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Distinct haplotype structure at the innate immune receptor Toll-like receptor 2 (TLR2) across bank vole populations and lineages in Europe


Morger, Jennifer; Raberg, L; Hille, SM; Helsen, S; Štefka, J; Al-Sabi, MM; Kapel, CMO; Mappes, T; Essbauer, S; Ulrich, RG; Bartolommei, P; Mortelliti, A; Balčiauskas, L; van den Brink, NW; Rémy, A; Bajer, A; Cheprakov, M; Korva, M; García-Pérez, A; Biek, R; Withenshaw, S; Tschirren, Barbara (2015). Distinct haplotype structure at the innate immune receptor Toll-like receptor 2 (TLR2) across bank vole populations and lineages in Europe. Biological Journal of the Linnean Society, 116(1):124-133.

Abstract

Parasite-mediated selection may contribute to the maintenance of genetic variation at host immune genes over long time scales. To date, the best evidence for the long-term maintenance of immunogenetic variation in natural populations comes from studies on the major histocompatibility complex (MHC) genes, whereas evidence for such processes from other immune genes remains scarce. In the present study, we show that, despite pronounced population differentiation and the occurrence of numerous private alleles within populations, the innate immune gene Toll-like receptor 2 (TLR2) displays a distinct haplotype structure in 21 bank vole (Myodes glareolus) populations across Europe. Haplotypes from all populations grouped in four clearly differentiated clusters, with the three main clusters co-occurring in at least three previously described mitochondrial lineages. This pattern indicates that the distinct TLR2 haplotype structure may precede the split of the mitochondrial lineages 0.19–0.56 Mya and suggests that haplotype clusters at this innate immune receptor are maintained over prolonged time in wild bank vole populations.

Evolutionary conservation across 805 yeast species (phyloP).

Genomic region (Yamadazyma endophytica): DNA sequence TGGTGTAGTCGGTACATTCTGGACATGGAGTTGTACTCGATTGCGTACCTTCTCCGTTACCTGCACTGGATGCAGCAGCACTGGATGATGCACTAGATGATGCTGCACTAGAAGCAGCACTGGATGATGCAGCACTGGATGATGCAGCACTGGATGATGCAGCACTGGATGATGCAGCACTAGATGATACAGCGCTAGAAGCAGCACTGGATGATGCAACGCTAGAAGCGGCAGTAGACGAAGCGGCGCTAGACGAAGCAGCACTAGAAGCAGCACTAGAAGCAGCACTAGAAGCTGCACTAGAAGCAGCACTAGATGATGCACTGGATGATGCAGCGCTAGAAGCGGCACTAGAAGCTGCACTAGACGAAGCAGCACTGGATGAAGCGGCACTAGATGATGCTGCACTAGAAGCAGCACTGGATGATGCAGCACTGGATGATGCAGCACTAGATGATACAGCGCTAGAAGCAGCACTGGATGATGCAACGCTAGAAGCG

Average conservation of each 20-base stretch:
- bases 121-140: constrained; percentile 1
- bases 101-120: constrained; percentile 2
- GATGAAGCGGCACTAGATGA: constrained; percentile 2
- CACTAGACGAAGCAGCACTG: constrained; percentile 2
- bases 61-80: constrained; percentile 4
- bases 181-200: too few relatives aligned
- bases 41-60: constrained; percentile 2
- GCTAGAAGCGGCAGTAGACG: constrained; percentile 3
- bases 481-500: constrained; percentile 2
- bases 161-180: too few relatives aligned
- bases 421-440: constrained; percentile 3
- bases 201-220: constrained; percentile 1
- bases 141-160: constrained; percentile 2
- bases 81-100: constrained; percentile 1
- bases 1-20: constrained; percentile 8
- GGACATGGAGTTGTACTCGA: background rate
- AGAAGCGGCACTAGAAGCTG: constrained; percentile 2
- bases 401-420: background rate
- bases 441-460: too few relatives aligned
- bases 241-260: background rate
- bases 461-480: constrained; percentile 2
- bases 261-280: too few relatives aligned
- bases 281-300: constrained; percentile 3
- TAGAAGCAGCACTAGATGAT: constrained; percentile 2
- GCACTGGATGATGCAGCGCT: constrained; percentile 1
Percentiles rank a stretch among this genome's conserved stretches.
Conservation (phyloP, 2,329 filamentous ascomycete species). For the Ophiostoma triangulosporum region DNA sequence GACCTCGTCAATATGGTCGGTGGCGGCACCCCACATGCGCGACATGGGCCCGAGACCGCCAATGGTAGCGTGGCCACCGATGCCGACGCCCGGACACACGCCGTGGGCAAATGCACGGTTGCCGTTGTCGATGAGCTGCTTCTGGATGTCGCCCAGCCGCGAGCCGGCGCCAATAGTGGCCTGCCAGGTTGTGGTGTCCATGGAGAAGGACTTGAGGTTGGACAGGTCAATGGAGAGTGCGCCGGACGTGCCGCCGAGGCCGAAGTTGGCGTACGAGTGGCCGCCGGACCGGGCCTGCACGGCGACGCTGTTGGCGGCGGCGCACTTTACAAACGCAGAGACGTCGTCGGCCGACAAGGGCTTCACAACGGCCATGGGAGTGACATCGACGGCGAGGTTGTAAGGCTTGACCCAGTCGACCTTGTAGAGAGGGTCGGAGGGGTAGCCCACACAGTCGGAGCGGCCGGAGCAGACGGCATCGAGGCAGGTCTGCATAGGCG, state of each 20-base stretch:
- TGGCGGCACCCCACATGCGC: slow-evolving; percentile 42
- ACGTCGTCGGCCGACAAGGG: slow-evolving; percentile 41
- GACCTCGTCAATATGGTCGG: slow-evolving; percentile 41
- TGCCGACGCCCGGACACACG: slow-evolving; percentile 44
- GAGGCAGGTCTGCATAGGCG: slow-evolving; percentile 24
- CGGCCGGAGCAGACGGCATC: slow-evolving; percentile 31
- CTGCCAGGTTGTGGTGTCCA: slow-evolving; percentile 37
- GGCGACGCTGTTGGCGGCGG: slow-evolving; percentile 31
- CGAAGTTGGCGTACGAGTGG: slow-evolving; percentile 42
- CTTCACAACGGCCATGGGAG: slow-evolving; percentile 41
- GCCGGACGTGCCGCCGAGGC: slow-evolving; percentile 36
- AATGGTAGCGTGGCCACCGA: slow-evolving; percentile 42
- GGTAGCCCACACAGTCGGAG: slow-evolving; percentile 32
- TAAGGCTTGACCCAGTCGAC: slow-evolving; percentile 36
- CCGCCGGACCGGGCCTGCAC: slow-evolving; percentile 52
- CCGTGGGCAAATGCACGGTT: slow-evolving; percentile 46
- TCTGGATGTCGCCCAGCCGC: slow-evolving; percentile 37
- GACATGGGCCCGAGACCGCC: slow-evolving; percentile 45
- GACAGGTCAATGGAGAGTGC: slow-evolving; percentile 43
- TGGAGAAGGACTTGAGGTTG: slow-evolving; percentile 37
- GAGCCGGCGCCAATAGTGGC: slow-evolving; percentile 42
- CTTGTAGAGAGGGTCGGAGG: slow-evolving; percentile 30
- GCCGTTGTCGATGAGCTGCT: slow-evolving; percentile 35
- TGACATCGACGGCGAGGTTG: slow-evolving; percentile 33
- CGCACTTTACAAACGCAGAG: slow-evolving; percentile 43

Abstract

Parasite-mediated selection may contribute to the maintenance of genetic variation at host immune genes over long time scales. To date, the best evidence for the long-term maintenance of immunogenetic variation in natural populations comes from studies on the major histocompatibility complex (MHC) genes, whereas evidence for such processes from other immune genes remains scarce. In the present study, we show that, despite pronounced population differentiation and the occurrence of numerous private alleles within populations, the innate immune gene Toll-like receptor 2 (TLR2) displays a distinct haplotype structure in 21 bank vole (Myodes glareolus) populations across Europe. Haplotypes from all populations grouped in four clearly differentiated clusters, with the three main clusters co-occurring in at least three previously described mitochondrial lineages. This pattern indicates that the distinct TLR2 haplotype structure may precede the split of the mitochondrial lineages 0.19–0.56 Mya and suggests that haplotype clusters at this innate immune receptor are maintained over prolonged time in wild bank vole populations.

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Additional indexing

Item Type:Journal Article, refereed, original work
Communities & Collections:07 Faculty of Science > Institute of Evolutionary Biology and Environmental Studies
Dewey Decimal Classification:570 Life sciences; biology
590 Animals (Zoology)
Uncontrolled Keywords:balancing selection;diversity;gene evolution;immunogenetics;maintenance of genetic variation; Myodes glareolus ;parasite resistance;phylogeography;rodents; TLR2
Language:English
Date:5 June 2015
Deposited On:23 Dec 2015 10:38
Last Modified:06 Jun 2016 00:00
Publisher:Wiley-Blackwell Publishing, Inc.
ISSN:0024-4066
Funders:URPP Evolution in Action
Additional Information:The definitive version is available at http://onlinelibrary.wiley.com/
Publisher DOI:https://doi.org/10.1111/bij.12593
Official URL:http://link.springer.com/article/10.1007/s00265-015-1893-1/fulltext.html#copyrightInformation

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